|MOM in Mount Vernon, I assume. Based on the contents of their refrigerator, I think fermentation is becoming more popular, every time I go there I see something new.|
Although lactobacillus fermented vegetables are very common in Asia (think kimchi) and Eastern Europe, they are very far from mainstream in the US.
I learned to make sauerkraut at a class taught by some Weston-Price devotees. The teachers said if you want people to think you're weird, buy Sally Fallon's "Nourishing Traditions."
If you want people to think you're really weird, buy Sandor Katz's "Wild Fermentation."
I guess I am really weird, I had both already.
But Sandor Katz's new book, "The Art of Fermentation," has none other than Michael Pollan writing the foreward. And where Michael Pollan goes, there will be many, many followers.
All kinds of cool recipes in there, including water kefir (not really related to milk kefir) and kombucha and Japanese bran pickles, etc., etc., etc. I am looking forward to trying beet kvass. We joined a CSA this year (farm share) and are expecting to be inundated with fresh vegetables for months. This week, first week, included turnips and kohlrabi, among many others. To eat or to pickle, that is the question.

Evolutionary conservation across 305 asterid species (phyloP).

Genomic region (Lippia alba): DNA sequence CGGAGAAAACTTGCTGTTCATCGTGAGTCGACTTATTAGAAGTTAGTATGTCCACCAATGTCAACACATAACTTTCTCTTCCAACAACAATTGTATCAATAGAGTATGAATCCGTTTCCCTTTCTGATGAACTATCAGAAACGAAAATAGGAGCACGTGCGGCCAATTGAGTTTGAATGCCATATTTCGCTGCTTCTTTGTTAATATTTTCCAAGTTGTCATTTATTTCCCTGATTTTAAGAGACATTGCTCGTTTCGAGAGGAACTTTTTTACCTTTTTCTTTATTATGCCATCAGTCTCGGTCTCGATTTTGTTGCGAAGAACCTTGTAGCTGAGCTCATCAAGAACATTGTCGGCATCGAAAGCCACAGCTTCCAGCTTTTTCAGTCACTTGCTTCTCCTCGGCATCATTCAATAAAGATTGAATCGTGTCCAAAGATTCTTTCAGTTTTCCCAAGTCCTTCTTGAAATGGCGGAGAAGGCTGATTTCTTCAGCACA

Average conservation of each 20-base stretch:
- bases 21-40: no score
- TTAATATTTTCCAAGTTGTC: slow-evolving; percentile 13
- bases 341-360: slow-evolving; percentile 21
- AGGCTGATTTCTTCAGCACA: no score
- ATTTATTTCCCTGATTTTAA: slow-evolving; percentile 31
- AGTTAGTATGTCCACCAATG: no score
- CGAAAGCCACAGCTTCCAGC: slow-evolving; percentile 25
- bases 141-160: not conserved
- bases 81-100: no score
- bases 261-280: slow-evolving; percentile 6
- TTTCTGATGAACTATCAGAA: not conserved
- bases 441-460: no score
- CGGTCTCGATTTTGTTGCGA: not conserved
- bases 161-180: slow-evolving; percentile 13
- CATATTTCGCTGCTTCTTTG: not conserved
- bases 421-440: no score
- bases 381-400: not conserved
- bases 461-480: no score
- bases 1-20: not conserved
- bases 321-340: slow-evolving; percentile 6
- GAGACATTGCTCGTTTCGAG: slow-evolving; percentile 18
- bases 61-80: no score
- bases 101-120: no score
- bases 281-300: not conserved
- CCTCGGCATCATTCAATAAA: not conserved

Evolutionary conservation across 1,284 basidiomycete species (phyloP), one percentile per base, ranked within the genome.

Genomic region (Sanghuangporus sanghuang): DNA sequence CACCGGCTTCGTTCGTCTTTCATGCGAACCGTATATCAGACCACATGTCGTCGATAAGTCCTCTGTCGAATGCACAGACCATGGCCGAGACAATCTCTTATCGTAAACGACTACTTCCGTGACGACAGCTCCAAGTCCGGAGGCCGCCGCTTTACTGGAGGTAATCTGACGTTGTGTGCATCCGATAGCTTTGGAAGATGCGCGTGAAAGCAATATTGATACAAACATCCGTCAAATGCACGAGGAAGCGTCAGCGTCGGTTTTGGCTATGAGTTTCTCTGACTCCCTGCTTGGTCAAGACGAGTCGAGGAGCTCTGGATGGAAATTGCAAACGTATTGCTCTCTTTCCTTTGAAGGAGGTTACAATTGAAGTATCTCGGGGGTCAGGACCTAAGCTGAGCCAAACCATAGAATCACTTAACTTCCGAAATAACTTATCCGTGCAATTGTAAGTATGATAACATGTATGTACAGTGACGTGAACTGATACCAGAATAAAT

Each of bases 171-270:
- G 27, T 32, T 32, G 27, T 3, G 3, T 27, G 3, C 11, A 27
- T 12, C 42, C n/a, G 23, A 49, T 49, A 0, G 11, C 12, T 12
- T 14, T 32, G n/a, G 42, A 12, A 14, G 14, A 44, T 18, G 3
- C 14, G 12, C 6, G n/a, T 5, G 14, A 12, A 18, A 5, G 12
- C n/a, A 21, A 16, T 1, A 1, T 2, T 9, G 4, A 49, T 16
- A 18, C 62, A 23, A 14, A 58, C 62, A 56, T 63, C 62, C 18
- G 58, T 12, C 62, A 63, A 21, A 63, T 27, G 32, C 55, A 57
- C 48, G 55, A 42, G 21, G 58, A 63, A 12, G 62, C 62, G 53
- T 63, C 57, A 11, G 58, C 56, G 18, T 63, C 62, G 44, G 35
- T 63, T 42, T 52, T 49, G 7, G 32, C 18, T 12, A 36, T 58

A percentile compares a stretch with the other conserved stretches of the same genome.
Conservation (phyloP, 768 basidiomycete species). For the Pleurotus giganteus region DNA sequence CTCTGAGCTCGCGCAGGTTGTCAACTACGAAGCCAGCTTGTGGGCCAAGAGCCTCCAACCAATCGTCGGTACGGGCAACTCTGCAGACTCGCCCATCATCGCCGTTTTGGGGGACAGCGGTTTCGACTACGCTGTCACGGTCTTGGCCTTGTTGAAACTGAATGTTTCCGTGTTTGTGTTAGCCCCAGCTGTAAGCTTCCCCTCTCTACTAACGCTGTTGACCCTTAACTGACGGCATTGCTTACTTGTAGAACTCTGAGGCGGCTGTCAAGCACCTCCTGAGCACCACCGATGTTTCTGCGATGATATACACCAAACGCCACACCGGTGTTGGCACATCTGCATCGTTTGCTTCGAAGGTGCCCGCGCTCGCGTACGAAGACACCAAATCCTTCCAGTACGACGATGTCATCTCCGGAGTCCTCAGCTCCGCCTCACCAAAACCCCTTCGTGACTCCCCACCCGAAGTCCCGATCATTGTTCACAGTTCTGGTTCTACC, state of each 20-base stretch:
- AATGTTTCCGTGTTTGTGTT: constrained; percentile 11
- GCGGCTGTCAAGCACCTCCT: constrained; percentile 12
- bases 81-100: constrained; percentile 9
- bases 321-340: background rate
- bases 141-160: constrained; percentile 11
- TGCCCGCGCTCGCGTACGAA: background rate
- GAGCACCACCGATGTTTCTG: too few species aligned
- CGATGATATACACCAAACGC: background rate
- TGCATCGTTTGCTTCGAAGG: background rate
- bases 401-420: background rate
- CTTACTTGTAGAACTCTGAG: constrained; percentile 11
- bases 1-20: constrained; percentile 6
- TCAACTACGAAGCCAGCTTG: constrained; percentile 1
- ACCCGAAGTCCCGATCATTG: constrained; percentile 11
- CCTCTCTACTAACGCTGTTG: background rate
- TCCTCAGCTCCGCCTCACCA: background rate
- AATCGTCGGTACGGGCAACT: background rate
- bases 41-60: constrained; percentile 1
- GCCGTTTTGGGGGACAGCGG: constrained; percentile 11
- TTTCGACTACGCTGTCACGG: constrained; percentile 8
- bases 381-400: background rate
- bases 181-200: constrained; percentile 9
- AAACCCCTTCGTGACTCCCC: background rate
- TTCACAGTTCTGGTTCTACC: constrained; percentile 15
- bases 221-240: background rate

Last but not least, the local Slow Food group is having a tour of Sally Fallon's farm later this month. Lunch will include bread, cheese and charcuterie, none of which I can have, so I am skipping it. I expect that Sally Fallon knows how you can get organic milk which is not ultra-pasturized.